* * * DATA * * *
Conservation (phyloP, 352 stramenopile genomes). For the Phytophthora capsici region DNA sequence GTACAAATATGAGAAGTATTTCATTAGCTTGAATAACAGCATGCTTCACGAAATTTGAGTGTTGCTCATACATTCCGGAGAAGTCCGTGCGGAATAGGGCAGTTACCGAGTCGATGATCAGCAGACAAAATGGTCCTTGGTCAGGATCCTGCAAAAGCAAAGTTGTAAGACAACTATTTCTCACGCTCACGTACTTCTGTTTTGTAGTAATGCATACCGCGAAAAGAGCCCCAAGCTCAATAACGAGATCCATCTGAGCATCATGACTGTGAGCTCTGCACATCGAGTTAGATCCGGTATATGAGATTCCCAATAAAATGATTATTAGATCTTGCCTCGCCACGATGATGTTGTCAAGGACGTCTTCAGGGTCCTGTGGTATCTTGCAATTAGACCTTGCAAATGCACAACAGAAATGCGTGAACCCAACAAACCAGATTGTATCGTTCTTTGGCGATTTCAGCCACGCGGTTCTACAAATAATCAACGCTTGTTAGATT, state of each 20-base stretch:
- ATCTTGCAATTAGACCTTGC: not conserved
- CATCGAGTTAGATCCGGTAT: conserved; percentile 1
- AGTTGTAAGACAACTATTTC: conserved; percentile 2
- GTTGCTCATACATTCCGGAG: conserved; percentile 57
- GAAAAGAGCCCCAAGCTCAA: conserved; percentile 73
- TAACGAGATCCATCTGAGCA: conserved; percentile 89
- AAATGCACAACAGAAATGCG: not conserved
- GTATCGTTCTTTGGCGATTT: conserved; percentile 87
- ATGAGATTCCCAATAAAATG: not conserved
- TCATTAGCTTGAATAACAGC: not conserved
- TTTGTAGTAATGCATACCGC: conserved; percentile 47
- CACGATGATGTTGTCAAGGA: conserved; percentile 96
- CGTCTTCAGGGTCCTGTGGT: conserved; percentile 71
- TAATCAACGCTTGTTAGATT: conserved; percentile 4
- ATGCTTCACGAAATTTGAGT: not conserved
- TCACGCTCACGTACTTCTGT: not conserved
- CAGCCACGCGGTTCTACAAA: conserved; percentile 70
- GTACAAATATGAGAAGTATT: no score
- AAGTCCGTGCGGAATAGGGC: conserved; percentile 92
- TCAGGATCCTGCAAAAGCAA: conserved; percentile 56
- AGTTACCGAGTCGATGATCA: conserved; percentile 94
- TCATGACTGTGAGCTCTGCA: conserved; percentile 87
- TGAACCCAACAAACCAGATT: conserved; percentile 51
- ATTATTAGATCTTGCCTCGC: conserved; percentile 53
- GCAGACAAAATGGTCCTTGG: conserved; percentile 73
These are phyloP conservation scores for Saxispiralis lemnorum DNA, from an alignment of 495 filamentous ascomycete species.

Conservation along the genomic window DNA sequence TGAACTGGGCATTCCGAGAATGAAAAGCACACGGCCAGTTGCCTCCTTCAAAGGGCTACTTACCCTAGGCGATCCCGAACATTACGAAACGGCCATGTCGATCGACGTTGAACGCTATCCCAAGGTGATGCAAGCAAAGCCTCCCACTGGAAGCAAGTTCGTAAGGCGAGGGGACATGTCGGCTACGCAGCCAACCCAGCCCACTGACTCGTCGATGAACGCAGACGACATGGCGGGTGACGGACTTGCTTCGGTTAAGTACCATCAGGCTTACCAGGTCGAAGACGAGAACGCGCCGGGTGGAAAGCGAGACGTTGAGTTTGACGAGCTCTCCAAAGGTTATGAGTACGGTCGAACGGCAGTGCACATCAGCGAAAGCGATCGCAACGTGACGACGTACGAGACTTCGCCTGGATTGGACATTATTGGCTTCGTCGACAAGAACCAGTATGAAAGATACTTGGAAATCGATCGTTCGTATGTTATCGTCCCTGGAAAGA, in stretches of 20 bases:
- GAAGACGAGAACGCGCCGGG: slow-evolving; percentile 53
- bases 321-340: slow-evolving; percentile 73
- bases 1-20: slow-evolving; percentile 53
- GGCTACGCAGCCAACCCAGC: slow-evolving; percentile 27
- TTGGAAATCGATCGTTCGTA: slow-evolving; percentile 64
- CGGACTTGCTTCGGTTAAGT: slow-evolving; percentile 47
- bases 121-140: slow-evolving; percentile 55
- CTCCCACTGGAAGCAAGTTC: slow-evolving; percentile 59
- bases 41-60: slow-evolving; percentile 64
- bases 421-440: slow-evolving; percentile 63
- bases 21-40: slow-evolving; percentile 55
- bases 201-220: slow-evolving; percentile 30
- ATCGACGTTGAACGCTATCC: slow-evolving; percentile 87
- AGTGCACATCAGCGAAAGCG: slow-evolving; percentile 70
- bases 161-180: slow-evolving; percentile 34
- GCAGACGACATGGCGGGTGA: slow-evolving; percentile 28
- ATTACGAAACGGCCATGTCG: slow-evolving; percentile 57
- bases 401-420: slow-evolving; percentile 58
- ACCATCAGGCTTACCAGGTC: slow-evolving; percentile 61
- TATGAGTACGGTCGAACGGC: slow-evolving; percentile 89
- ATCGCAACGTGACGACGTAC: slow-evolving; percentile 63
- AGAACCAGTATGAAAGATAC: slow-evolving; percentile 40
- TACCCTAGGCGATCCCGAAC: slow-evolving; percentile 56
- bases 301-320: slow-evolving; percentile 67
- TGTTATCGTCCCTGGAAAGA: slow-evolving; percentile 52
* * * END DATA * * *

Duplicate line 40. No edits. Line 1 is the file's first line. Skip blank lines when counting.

- bases 201-220: slow-evolving; percentile 30